Users do not need to understand how to use other blockchains; simply submit instructions to the bridge on how they want to interact with other chains, and the bridge will transport the tokens cross-chain and deploy them in smart contracts on the target chain in an atomic transaction. As a result, a user can remain on their preferred blockchain while still benefiting from smart contract ecosystems on other blockchain networks.

The Programmable Token Bridge enables sophisticated hybrid smart contract use cases like cross-chain yield aggregators and collateralized loans, among others. Importantly, the Programmable Token Bridge is only one example of a reference implementation produced by Chainlink Labs; any third-party bridge application can be readily built by independent development teams interested in using the security and functionality of CCIP (Chainlink, 2021).

Cross-Chain Interoperability Protocol (CCIP)

The CCIP is intended to rapidly extend what developers may build by allowing the usage of smart contracts from across the blockchain industry.

CCIP enables fully original cross-chain applications that can use numerous smart contracts at the same time, as well as take advantage of individual chains’ or assets’ unique qualities.

The introduction of the CCIP is designed to rapidly expand what developers can build by enabling the use of smart contracts from all over the blockchain industry.

CCIP enables completely novel cross-chain applications that can utilize multiple smart contracts at the same time, as well as take advantage of the unique properties of specific chains or the assets on those chains.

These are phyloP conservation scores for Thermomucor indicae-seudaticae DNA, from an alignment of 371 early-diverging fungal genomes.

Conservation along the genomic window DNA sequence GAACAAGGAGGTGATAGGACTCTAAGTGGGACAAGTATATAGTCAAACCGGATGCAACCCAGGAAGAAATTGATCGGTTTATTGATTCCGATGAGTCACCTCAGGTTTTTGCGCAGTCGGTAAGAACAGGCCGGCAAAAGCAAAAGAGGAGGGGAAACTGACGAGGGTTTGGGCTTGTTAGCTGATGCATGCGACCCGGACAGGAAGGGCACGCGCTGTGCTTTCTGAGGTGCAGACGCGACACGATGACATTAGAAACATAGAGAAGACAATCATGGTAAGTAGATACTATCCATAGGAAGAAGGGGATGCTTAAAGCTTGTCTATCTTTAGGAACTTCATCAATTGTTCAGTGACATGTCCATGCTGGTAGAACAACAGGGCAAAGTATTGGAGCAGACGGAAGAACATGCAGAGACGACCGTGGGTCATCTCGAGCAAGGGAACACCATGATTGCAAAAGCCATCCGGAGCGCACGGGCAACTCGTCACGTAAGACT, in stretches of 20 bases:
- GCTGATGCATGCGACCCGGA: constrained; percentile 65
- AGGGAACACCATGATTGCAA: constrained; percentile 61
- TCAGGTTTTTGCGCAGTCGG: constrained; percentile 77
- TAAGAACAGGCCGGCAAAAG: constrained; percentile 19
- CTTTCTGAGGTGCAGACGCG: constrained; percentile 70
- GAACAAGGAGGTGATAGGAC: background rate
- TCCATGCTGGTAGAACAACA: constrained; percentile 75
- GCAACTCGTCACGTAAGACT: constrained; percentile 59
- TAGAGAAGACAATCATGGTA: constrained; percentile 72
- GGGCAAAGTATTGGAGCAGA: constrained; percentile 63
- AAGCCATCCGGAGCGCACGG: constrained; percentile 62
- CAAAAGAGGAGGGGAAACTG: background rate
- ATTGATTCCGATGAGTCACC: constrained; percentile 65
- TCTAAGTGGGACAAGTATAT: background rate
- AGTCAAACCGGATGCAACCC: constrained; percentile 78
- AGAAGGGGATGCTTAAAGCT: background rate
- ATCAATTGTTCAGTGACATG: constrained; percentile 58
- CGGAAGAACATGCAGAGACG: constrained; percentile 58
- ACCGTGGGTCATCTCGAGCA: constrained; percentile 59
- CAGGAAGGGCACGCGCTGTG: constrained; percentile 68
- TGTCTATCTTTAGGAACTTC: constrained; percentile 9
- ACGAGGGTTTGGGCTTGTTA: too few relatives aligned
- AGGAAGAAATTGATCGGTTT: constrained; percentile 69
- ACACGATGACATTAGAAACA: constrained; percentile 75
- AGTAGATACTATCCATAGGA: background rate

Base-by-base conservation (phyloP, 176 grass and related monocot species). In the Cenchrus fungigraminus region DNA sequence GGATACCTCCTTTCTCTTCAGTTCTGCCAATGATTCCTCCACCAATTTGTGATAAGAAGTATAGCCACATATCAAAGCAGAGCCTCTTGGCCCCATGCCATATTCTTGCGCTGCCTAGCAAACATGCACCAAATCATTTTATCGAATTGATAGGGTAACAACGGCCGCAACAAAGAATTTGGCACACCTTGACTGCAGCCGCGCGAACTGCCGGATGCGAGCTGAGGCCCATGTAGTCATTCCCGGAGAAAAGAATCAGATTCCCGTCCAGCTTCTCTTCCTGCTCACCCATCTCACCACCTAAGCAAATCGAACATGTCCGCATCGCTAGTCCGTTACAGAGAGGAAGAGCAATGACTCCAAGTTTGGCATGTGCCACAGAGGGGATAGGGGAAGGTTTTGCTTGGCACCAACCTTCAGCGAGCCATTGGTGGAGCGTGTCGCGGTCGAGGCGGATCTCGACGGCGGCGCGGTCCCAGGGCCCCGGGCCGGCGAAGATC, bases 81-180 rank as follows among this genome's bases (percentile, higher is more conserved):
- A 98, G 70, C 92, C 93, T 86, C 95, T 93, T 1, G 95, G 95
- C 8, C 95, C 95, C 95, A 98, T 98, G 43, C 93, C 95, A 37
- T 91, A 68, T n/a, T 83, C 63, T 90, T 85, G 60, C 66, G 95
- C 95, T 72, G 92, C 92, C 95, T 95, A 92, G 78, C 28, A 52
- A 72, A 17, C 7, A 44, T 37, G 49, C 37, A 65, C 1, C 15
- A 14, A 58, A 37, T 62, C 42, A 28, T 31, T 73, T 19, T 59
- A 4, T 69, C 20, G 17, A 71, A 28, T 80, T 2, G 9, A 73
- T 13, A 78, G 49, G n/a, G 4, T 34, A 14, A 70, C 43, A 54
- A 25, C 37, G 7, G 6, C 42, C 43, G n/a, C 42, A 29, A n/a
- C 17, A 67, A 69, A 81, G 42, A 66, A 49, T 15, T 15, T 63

This opens the door to a slew of new cross-chain apps and protocols that can exploit one blockchain’s scalable compute, another’s liquidity, and a third’s security for governance, resulting in a single application that leverages the expansive capabilities of a cross-chain meta-layer.

The Cross-Chain Interoperability Protocol (CCIP) is a new worldwide standard that will be used to power all blockchain interoperability, token transfer, and sophisticated cross-chain applications. CCIP, like TCP/IP, provides a global open-source standard for how all blockchains interoperate with one another, creating a new world of cross-chain smart contracts (Breidenbach, 2022).

Network Infrastructure

Chainlink’s cross-chain technology stack will be driven by decentralized networks of independent, well-known oracle node operators. Chainlink nodes will use the OCR 2.0 client to obtain off-chain consensus on cross-chain transactions securely and cost-effectively. OCR 2.0 eliminates any single point of failure and enables scaling to hundreds of independent node operators without significantly increasing on-chain gas prices. Importantly, the report will include the signature of each Oracle node that answered, providing accountability and a trail that may be leveraged to deploy trust minimization.

Anti-Fraud Network